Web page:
Shoah is a 1985 documentary film about the Holocaust, directed by Claude Lanzmann. Over nine hours long and 11 years in the making, the film presents Lanzmann’s interviews with survivors, witnesses and perpetrators during visits to German Holocaust sites across Poland, including extermination camps.
Shoah – Part 1
Hailed as a masterpiece by many critics, Shoah was described in the New York Times as “an epic film about the greatest evil of modern times.”
Shoah – Part 2
“For more than nine hours I sat and watched a film named “Shoah,” and when it was over, I sat for a while longer and simply stared into space, trying to understand my emotions. I had seen a memory of the most debased chapter in human history. But I had also seen a film that affirmed life so passionately that I did not know where to turn with my confused feelings. There is no proper response to this film. It is an enormous fact, a 550-minute howl of pain and anger in the face of genocide. It is one of the noblest films ever made.” – Roger Ebert
Shoah – Part 3
Claude Lanzmann’s epic documentary recounts the story of the Holocaust through interviews with witnesses – perpetrators as well as survivors.Director Claude Lanzmann spent 11 years on this sprawling documentary about the Holocaust, conducting his own interviews and refusing to use a single frame of archival footage.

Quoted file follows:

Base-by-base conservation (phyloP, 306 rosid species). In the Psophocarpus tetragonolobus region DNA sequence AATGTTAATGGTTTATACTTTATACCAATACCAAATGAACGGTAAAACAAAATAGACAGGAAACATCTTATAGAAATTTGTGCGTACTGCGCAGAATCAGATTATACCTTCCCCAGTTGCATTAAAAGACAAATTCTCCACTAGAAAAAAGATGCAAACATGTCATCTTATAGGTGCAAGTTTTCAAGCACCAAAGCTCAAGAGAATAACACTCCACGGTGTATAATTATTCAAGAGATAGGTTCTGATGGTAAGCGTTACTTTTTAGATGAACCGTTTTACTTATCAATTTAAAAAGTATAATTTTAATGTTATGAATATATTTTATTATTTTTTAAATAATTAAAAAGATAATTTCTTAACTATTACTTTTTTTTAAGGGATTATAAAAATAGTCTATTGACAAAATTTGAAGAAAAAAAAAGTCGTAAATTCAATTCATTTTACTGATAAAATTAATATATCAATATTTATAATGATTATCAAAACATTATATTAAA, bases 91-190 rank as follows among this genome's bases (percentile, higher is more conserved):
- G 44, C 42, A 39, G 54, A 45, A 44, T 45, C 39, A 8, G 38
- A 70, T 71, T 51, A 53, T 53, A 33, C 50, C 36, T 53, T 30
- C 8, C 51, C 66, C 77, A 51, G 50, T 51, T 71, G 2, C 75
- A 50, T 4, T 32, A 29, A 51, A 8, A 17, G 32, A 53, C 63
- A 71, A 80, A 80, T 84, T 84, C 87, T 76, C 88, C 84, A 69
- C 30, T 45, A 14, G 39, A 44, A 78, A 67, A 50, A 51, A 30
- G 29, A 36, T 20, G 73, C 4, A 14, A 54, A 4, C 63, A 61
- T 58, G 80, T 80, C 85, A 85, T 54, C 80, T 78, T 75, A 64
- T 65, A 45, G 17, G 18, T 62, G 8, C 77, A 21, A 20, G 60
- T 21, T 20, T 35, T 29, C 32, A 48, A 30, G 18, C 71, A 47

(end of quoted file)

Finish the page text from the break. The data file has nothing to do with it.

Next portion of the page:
Shoah – Part 4
Dividing Holocaust witnesses into three categories — survivors, bystanders and perpetrators — Lanzmann presents testimonies from survivors of the Chelmno concentration camp, an Auschwitz escapee and witnesses of the Warsaw Ghetto Uprising, as well as a chilling report of gas chambers from an SS officer at Treblinka.
The film’s title is a Hebrew word for chaos or annihilation – for the Holocaust. The film is a documentary, but it does not contain images from the 1940s. There are no old newsreel shots, no interviews with the survivors of the death camps, no coverage of the war crimes trials. All of the movie was photographed in the last five or six years by a man named Claude Lanzmann, who went looking for eyewitnesses to Hitler’s “Final Solution.” He is surprisingly successful in finding people who were there, who saw and heard what went on. Some of them, a tiny handful, are Jewish survivors of the camps. The rest are mostly old people, German and Polish, some who worked in the camps, others who were in a position to observe what happened.